Some investment firms, including Calgary-based Doherty & Bryant Financial Consultants, eschew speculation for clients of any age. “If asked by clients to buy something speculative in the portfolios we manage for them, our answer will always be no,” says firm vice-president, Aaron Hector, explaining that their mandate is capital preservation.
But if clients insist on speculating on their own, he’ll talk to them establishing a “play account” with a small set amount of money that they can self manage. That way, even a total loss won’t affect their ability to meet their financial goals. He likens this approach to setting a gambling limit in Vegas. “You understand the risk, understand you might lose and have come to terms with that, but there is a chance you could hit the jackpot,” he says.
Hector also makes sure clients who speculate have an exit plan. “They should know at what point they are going to take profit, at what point they are going to cut their losses, and when that point comes (if it comes) then actually follow through with the plan,” he says.
Ottawa-based blogger Mark Seed, who runs My Own Advisor, has no objections to small speculations “if you just can’t help yourself,” but counsels a 10% maximum of total investible capital for speculations as a whole, and not more than 5% in any single such investment. “This way, you’ll get a small kicker if you are correct and can pat yourself on the back if your crypto pick goes through the roof, (but) you haven’t killed your retirement plan because that high-tech IPO doesn’t work out,” he says.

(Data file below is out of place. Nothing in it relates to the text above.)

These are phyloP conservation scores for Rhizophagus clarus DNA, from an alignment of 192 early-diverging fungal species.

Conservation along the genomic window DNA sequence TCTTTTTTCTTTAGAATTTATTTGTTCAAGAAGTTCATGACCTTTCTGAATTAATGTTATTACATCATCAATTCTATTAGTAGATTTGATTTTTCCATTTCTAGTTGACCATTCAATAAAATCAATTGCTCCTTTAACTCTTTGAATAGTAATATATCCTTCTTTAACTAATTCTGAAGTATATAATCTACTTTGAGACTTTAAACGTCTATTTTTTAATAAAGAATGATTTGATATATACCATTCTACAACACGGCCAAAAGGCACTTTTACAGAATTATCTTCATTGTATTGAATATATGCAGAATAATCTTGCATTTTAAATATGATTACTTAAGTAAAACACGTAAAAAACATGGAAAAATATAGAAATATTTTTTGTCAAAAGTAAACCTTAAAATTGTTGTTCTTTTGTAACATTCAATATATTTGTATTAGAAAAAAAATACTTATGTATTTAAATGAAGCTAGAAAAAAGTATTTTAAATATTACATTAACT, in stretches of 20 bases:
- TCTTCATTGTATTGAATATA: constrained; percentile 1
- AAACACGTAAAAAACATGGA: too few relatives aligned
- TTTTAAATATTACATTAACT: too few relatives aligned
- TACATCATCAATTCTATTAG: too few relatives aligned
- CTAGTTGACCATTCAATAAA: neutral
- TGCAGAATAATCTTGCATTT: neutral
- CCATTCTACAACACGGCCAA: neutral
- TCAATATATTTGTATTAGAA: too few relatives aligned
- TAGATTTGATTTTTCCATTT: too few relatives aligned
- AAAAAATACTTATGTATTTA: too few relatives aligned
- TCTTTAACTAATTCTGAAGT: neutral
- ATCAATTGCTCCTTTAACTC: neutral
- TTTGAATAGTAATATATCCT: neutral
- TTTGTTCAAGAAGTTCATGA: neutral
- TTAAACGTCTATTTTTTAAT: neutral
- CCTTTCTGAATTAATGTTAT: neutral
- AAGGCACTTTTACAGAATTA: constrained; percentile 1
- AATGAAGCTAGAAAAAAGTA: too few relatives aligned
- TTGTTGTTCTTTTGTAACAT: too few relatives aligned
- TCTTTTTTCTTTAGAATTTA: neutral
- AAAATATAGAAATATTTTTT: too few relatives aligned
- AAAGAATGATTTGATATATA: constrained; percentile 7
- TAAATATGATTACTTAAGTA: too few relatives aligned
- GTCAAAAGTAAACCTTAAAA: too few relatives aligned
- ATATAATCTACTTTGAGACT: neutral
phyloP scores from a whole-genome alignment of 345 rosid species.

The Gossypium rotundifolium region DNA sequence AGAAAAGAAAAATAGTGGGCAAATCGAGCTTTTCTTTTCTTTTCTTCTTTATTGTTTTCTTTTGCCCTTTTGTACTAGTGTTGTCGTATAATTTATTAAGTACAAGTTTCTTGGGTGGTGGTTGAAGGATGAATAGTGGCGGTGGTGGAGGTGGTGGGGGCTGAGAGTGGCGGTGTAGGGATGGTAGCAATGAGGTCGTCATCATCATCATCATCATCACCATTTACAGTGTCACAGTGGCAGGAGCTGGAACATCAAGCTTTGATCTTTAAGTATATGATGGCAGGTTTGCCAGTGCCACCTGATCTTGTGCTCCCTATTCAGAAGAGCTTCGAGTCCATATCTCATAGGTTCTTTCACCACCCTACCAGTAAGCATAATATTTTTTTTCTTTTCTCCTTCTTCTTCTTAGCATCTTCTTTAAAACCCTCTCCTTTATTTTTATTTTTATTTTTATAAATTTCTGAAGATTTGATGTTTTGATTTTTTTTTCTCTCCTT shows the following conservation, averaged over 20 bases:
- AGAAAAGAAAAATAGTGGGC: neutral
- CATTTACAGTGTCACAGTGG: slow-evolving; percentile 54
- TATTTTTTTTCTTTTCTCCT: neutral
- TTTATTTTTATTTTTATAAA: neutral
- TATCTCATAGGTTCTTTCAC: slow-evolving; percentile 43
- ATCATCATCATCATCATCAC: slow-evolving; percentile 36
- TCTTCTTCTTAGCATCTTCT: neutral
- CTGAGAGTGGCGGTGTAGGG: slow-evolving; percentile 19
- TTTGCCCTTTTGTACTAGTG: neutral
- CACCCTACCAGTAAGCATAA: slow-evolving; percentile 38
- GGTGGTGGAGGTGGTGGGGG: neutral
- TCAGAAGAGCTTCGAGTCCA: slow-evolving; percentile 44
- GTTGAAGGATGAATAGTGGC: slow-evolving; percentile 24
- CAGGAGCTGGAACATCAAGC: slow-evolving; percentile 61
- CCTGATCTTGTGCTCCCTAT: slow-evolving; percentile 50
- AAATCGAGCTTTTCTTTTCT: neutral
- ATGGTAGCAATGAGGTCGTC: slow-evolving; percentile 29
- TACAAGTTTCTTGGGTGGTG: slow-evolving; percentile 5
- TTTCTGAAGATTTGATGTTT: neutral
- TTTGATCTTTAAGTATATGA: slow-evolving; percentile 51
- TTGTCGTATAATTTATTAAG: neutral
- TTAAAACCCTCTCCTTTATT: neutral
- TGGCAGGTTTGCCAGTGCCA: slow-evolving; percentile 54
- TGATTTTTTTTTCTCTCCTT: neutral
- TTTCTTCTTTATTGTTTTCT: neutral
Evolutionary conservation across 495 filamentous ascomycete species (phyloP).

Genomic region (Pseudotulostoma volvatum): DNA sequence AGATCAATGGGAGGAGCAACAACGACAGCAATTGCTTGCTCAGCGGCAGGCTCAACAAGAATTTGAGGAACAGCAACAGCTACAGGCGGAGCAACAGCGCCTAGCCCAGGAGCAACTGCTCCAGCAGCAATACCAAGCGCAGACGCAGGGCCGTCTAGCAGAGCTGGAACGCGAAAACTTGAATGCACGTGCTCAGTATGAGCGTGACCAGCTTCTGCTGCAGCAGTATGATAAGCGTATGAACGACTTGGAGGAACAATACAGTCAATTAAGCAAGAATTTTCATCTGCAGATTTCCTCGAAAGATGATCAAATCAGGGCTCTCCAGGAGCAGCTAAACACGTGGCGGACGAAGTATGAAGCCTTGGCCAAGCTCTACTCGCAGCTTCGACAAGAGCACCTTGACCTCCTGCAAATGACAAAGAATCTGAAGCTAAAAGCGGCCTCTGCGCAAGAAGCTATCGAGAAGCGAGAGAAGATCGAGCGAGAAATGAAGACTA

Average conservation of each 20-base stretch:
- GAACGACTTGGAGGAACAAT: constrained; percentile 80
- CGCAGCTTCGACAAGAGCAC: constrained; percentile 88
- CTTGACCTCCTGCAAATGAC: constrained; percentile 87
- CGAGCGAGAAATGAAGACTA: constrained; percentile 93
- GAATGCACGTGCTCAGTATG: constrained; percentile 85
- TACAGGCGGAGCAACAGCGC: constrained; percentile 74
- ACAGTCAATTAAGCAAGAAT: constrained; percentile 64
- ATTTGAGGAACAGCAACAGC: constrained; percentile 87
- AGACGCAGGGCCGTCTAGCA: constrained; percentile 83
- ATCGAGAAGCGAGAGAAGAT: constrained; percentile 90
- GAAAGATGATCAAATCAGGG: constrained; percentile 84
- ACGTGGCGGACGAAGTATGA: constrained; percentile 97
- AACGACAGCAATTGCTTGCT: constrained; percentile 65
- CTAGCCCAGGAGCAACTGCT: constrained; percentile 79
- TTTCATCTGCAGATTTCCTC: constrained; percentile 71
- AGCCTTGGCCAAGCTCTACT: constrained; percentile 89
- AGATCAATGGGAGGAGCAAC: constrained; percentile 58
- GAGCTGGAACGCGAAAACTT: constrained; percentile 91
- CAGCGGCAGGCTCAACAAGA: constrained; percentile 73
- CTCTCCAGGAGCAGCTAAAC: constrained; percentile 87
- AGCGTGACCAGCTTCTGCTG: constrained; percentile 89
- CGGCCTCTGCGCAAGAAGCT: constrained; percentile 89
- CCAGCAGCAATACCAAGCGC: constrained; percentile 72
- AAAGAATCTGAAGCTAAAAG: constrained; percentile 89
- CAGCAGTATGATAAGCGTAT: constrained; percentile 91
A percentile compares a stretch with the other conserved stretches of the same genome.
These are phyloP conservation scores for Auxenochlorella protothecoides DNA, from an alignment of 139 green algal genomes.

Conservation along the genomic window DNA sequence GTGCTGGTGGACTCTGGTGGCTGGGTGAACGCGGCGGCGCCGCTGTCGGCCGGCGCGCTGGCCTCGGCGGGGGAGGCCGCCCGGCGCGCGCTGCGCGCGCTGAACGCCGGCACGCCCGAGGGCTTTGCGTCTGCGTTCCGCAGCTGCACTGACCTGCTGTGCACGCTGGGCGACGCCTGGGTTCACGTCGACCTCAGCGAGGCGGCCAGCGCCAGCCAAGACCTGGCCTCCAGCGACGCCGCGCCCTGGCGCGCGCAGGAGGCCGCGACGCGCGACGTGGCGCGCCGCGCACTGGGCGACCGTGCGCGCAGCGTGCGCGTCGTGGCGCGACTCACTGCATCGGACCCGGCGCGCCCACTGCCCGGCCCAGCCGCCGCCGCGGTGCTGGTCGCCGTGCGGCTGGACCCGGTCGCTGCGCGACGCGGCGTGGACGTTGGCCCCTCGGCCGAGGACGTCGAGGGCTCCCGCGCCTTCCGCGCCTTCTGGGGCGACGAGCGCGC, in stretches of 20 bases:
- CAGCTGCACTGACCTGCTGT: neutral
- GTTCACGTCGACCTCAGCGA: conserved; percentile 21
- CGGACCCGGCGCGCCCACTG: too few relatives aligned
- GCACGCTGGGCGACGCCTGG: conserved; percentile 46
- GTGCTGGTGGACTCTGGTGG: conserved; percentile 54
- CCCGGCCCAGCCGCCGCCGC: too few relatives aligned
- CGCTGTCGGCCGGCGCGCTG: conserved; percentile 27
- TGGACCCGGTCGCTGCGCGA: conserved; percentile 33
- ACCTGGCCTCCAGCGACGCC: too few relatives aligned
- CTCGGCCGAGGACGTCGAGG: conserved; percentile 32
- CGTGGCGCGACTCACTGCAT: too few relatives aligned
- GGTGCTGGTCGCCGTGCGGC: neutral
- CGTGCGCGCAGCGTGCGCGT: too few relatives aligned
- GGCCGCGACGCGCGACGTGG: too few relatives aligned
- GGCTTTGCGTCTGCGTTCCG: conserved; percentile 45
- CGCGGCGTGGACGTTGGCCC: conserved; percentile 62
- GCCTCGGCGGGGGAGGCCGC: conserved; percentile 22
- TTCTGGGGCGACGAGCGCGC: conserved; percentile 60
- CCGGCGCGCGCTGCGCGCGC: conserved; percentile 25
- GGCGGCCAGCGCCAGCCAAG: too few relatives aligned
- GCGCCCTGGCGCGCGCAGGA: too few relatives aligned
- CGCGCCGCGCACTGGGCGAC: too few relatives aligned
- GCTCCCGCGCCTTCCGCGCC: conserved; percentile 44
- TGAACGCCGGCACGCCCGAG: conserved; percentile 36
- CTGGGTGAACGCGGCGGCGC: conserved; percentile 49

For his part, Toronto-based advisor and author John De Goey recommends against speculation, but if clients insist, he agrees with the 10% limit of total investible capital. This doesn’t mean retirees shouldn’t consider alternatives to traditional stocks and bonds, he adds, which may or may not be considered speculative. “If you judiciously buy products with a positive risk/return, alternatives can be negatively correlated to what’s in your portfolios,” he says.
What about gold or cryptocurrencies? If looking for assets non-correlated to stocks, these can be as much risk-dampening tools as speculations. Arthur Salzer, CEO and CIO of Markham-based Northland Wealth Management suggests putting 10% to 25% in gold funds or ETFs if investors can’t access alternative risk managers in private equity, real estate or private debt.
As for cryptocurrencies, Salzer says “there is Bitcoin, then everything else.” Some, like Etherium, should be classified as venture capital at best or fraud at worst. “This is because everything except Bitcoin in the crypto marketplace is more like Air Miles—the rules/benefits can be changed by a central authority,” he says.
In terms of taxes, speculations are better held in a TFSA, since if they win big, gains are tax-free. If you lose in a non-registered account, losses can be used to offset other gains. If using taxable funds to speculate, they’re better held in the lower-income spouse’s hands, so gains are taxed less.
Finally, it should go without saying that if you don’t understand cryptos or any other speculation, you should refrain from investing in them. Especially if you’re at or near retirement.